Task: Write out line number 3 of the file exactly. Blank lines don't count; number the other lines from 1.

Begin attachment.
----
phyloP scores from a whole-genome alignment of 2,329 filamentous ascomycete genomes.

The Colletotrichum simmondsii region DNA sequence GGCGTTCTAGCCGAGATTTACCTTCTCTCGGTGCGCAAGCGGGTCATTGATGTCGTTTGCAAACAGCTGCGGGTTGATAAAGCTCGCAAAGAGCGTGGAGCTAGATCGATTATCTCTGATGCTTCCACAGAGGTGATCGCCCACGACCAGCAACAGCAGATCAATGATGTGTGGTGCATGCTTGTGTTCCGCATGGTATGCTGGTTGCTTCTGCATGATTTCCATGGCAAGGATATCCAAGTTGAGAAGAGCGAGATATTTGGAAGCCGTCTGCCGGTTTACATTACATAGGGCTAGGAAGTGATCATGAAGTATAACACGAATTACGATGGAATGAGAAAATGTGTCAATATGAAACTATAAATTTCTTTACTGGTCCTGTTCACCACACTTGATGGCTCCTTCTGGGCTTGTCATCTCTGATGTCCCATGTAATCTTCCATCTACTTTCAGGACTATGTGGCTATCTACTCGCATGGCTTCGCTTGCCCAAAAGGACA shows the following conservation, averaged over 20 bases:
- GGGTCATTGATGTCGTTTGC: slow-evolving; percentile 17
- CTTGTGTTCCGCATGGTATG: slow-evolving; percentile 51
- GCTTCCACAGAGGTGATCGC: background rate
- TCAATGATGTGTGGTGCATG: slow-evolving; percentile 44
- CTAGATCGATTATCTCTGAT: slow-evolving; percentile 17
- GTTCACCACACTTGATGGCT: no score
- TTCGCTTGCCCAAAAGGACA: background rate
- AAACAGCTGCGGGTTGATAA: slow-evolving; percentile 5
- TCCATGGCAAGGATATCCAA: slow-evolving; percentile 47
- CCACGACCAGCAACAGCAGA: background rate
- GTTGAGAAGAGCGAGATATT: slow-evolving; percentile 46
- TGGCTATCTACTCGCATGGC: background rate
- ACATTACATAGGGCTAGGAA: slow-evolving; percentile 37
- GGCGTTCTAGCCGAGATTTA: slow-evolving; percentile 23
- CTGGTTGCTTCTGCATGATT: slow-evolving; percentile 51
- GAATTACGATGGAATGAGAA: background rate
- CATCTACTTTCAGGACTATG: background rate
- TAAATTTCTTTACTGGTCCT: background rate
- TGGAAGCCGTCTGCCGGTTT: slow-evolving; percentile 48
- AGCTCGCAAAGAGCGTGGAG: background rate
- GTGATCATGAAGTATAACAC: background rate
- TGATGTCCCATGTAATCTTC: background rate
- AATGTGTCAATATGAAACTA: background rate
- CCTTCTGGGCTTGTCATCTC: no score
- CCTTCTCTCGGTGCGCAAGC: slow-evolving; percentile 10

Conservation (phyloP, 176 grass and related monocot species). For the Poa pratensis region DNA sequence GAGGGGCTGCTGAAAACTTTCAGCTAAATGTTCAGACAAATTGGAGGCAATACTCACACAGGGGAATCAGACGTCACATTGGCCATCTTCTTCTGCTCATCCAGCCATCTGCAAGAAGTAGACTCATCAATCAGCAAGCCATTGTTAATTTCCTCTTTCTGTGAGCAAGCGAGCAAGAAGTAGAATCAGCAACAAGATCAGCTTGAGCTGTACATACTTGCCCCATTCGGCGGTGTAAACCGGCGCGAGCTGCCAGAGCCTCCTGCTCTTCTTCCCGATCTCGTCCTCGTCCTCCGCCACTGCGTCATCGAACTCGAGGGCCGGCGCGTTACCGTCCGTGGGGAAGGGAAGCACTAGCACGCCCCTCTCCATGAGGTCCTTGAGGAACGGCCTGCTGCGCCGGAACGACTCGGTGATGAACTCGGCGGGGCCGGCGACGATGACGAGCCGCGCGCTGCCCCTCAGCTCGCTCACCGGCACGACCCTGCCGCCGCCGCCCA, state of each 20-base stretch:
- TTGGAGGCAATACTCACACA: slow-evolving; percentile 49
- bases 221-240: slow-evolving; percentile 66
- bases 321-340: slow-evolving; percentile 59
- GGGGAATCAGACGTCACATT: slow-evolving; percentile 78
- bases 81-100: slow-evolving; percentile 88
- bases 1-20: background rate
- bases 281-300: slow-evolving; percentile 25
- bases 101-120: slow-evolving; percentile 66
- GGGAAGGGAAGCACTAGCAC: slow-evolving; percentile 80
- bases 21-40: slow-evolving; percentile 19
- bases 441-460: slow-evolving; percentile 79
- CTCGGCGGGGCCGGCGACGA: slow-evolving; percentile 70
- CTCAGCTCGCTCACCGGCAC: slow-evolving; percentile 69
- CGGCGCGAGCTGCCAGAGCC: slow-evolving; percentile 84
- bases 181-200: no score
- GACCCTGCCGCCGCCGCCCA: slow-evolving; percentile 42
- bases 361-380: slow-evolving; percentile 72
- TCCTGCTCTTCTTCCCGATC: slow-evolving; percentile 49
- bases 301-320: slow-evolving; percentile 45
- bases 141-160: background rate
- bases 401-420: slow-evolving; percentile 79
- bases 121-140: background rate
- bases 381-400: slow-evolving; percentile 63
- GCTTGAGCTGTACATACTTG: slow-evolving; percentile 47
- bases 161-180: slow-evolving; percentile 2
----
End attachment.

- GGGTCATTGATGTCGTTTGC: slow-evolving; percentile 17